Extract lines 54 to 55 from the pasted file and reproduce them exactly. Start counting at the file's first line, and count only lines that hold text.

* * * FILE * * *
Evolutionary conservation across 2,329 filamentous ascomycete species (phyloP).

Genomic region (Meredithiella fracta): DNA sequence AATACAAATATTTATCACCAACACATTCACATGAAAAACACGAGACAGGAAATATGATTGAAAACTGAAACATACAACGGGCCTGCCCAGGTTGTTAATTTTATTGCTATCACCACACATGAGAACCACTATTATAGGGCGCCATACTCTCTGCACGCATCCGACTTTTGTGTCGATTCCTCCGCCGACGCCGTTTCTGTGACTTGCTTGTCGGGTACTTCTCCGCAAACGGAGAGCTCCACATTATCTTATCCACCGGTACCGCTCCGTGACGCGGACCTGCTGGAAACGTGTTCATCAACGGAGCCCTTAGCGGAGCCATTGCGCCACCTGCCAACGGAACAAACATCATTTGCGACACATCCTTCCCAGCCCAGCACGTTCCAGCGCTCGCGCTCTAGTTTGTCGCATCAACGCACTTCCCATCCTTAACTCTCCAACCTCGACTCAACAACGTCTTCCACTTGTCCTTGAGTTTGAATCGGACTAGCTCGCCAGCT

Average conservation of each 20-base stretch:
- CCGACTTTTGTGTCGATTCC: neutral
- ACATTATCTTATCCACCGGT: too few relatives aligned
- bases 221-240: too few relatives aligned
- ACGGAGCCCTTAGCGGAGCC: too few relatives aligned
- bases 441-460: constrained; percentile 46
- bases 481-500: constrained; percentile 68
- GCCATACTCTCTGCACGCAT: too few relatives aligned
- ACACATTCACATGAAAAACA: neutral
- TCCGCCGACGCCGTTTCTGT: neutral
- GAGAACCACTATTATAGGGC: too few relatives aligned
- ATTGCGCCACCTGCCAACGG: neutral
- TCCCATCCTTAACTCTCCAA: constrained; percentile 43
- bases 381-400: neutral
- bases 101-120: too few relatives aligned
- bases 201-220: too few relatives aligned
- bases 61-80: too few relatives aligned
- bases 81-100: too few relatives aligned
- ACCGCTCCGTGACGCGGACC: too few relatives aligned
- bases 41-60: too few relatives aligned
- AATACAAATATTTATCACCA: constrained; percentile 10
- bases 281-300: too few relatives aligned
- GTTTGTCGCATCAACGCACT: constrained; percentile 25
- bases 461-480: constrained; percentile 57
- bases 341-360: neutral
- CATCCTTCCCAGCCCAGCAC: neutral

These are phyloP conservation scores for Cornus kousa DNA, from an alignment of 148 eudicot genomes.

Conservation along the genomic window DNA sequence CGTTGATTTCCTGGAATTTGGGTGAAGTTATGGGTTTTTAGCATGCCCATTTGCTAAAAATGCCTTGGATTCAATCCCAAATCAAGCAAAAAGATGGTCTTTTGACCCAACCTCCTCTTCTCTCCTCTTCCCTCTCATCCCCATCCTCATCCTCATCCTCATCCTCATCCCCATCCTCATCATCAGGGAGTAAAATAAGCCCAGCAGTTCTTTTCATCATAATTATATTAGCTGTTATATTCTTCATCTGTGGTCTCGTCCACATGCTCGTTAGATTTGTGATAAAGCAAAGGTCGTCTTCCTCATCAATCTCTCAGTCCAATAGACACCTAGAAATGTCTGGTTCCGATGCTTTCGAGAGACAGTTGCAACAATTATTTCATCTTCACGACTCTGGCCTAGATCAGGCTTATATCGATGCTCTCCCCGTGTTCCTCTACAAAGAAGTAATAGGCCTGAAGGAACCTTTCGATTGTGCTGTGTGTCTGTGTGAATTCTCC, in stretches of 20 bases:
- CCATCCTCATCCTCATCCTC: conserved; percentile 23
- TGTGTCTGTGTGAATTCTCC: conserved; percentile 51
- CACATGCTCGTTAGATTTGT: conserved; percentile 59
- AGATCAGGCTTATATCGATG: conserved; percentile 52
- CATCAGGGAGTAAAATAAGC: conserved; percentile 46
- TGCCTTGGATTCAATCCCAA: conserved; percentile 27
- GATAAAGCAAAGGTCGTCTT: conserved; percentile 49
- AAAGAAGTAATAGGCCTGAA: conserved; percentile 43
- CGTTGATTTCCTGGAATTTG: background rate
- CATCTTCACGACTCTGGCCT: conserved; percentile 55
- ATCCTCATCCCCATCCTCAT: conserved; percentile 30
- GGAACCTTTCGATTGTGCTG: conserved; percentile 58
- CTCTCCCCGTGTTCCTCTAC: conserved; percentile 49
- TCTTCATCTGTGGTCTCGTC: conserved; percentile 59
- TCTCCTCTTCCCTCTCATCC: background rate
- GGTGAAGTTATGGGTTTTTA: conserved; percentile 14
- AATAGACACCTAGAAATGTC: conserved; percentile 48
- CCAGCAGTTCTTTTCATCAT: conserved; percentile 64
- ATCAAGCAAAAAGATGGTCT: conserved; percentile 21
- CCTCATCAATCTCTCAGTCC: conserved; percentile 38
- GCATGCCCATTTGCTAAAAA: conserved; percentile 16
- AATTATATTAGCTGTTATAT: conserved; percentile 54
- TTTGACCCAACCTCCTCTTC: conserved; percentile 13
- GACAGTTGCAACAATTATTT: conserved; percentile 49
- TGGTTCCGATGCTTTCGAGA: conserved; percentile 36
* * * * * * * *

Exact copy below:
- GACAGTTGCAACAATTATTT: conserved; percentile 49
- TGGTTCCGATGCTTTCGAGA: conserved; percentile 36